NEW YORK -- NFL owners will vote next week whether to allow each team a possession in overtime in the playoffs if the team winning the OT coin toss kicks a field goal on the first series.
Previously, the game would end whenever either side scores, as happened in the NFC championship game in January, with New Orleans beating Minnesota on Garrett Hartley's kick. But NFL competition committee chairman Rich McKay says a trend has developed showing too strong an advantage for teams winning the coin toss to start overtime.
If the team that falls behind by three points on the first series also kicks a field goal, then the game would continue under current sudden death rules.
The proposal is only for the postseason.
"Statistically, it is pretty clear there has been a change," McKay said. "When sudden death was put in for 1974, it clearly worked very well and was a good system. It brought excitement and effectively broke ties. From '74-'93 you had a 50-50 [breakdown] in who would win between those who won toss and who lost the toss.
"Changes occurred over time, and the numbers have changed to 59.8 percent winning the coin toss and winning the game. The team that loses the coin toss wins 38.5 percent.
"We are trying to put in a system that emphasizes more skill and strategy as opposed to the randomness of the coin flip."
McKay credited the advancements in field goal accuracy and skills of return teams for the hefty switch in statistics. The competition committee found that since 1994, when the kickoff was moved back 5 yards to the 30, teams winning the OT coin toss won 34.4 percent of the games on the first series. They kicked field goals 26.2 percent of those times, an increase from 17.9 percent in 15 years.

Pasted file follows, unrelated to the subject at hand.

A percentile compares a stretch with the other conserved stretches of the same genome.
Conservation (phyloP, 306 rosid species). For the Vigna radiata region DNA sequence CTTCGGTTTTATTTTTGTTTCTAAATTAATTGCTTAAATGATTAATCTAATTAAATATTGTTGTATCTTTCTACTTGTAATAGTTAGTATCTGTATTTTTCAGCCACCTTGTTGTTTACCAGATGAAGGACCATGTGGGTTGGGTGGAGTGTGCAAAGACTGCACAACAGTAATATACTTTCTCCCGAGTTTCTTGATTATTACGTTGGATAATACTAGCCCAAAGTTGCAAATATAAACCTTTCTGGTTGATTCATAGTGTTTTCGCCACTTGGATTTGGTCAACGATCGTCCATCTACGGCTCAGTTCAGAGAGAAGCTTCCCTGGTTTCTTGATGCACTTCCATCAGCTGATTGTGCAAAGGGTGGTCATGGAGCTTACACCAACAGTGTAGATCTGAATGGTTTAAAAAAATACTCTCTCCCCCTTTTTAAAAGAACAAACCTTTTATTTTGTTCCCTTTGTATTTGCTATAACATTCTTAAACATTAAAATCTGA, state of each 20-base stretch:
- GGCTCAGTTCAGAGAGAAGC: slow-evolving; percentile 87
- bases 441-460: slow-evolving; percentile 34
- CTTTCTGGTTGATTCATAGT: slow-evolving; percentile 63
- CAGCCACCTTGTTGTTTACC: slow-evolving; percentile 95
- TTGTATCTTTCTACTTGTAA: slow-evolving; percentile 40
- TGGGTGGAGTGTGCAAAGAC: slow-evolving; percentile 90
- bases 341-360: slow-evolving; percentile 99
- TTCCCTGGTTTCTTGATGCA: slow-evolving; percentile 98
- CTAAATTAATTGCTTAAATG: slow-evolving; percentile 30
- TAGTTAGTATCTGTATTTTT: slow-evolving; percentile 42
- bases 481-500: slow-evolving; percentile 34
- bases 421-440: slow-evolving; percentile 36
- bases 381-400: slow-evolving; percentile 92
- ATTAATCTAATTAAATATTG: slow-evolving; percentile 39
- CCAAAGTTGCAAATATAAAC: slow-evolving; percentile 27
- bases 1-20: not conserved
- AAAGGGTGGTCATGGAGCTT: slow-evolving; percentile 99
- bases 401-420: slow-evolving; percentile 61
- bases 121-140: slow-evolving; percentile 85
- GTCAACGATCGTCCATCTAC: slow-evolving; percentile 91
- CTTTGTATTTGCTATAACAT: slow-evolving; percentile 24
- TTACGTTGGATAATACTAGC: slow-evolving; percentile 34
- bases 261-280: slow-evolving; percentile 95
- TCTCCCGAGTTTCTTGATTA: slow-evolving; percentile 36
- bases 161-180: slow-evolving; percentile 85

"I would say this is something that's been on our radar for a number of years and been talked about a lot," he said. "In the last four or five years, we have not proposed anything because we thought if there weren't enough votes [among the 32 owners], we should not propose it. This year, the statistics are so compelling we need to get the discussion going."
Rest assured there will be plenty of discussion; 24 votes are needed to adopt the change.
"Overtime, since 1958, has had ... the first team that scores, wins," said Redskins general manager Bruce Allen. "I like the 1958 rules better" than the proposal.
The players union strongly has supported the current overtime setup because it fears another system could lead to more injuries. McKay said the competition committee has "not spent a lot of time with them" on this proposal, but will make the players association aware of the recommendation.
Vikings kicker Ryan Longwell never got a chance to try to win that game in New Orleans, under the current rule. But Longwell said Tuesday he wasn't lobbying for a change.
"Personally I like it the way it is," Longwell said in a text message. "If you get the ball, go score. If you don't get the ball, stop 'em."
Another recommendation to the owners, who will hold their meetings in Orlando, Fla., beginning Sunday, centers on expanding protection for defenseless players, most notably receivers. McKay said a recent rule change helped, but there are cases where receivers already have made a catch and still are defenseless when they get hit in the head area.
The proposal will offer those players protection from hits to the head until after the catch is made and the receiver has an opportunity to protect himself.